Department response to SONA, Presidential Stimulus Package & district-based model for service delivery
President Cyril Ramaphosa: 2020 State of the Nation Address (SONA)
District Model for Service Delivery
The Department of Agriculture, Land Reform and Rural Development (DALRRD) provided responses to comments and questions from the Portfolio Committee on aspects affecting the agriculture sector which had been highlighted in the President’s State of the Nation Address (SONA).
The Department explained the process to be followed on the compulsory training it was providing to potential land beneficiaries, as required in the beneficiary selection and land allocation policy. The training of youth would be informed by the Agricultural Master Plan and District Development Model, which identified specific commodity corridors. After the identification of the potential beneficiaries, a comprehensive skills assessment would be conducted to determine the skills gaps. Beneficiaries would be supported through various platforms, such as conventional training, incubation, farmer-to-farmer, and mentorship. Once the beneficiaries had completed their training and land had been allocated, further monitoring and support would be provided. Inexperienced youths who were aspiring to be farmers would be required to undergo compulsory training as part of their preparations before they were allocated land.
The Department gave details of the agricultural products that would form part of the 1 000 locally produced products that had to be procured from small, medium and micro enterprises (SMMEs), and the assistance that would be provided to small agribusinesses. The assistance to be provided to the SMMEs would be indirectly through encouraging the Agricultural Agents Council to establish a regulation that would enforce the agents to give preferential procurement to the small agribusinesses.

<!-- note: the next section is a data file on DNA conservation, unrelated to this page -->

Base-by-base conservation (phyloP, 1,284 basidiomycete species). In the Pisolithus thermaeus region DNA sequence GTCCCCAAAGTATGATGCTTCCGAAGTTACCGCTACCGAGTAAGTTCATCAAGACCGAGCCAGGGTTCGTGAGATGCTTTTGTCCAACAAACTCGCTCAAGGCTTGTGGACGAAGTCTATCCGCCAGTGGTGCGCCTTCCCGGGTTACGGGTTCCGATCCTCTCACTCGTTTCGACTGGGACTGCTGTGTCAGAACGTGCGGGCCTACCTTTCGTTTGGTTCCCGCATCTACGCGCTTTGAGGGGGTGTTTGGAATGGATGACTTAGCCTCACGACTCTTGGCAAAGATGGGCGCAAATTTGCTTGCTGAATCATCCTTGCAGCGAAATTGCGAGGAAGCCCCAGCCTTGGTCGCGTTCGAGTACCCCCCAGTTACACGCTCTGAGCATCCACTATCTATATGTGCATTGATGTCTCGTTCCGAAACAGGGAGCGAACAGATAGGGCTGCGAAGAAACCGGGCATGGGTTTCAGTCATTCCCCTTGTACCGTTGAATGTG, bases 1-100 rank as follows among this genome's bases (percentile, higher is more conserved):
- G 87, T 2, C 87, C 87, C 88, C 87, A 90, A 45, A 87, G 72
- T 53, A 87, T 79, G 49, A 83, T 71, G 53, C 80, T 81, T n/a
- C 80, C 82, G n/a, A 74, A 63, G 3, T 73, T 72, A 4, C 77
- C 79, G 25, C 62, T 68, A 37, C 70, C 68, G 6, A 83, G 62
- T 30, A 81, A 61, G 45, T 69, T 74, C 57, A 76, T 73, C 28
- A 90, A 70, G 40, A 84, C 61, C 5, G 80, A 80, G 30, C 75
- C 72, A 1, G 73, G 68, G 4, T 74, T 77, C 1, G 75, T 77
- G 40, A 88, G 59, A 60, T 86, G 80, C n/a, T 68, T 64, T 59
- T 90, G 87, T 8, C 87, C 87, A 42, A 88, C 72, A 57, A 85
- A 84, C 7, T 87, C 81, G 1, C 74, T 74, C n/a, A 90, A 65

Natural resource degradation, mining activities and climate change had been taken into account in the development of the Agriculture Master Plan and Mapping. The analysis of commodity corridors took into account the degradation of natural resources and changing land use patterns due to mining activities and housing encroachments, to determine the exact quantity and capability of land still suitable and available for expanding production. Irrigation schemes and water use efficiencies were critical parts of production in the selected commodity corridors, and the Master Plan articulated how irrigated land would be improved.
Members wanted to know if there was an interface between the Department and other relevant departments on the legalisation of cannabis; what the Department was doing to ensure sugar farmers were supported, because sugar mills were closing down one by one; wanted to find out what the collaboration between the Department and the National Youth Development Agency (NYDA) was about; wanted to establish what bursary projects were in place for youths with matric, because there was a need to ensure that young people became experts in years to come; and asked why the Department was not deploying extension officers to farms before they were released to claimants, because the extension officers were seen to be doing not much work.
Department’s response to SONA
Mr Mdu Shabane, Director-General: Land Reform and Rural Development: Department of Agriculture, Land Reform and Rural Development (DALRRD), said the presentation would focus on the National Rural Youth Service Corps (NARYSEC) programme; the blended finance model; the cannabis industrialisation strategy; the agriculture master plan; information on the suitability and size of the land for agricultural production, and land redistributed to women and youth; and assistance to 100 000 young entrepreneurs.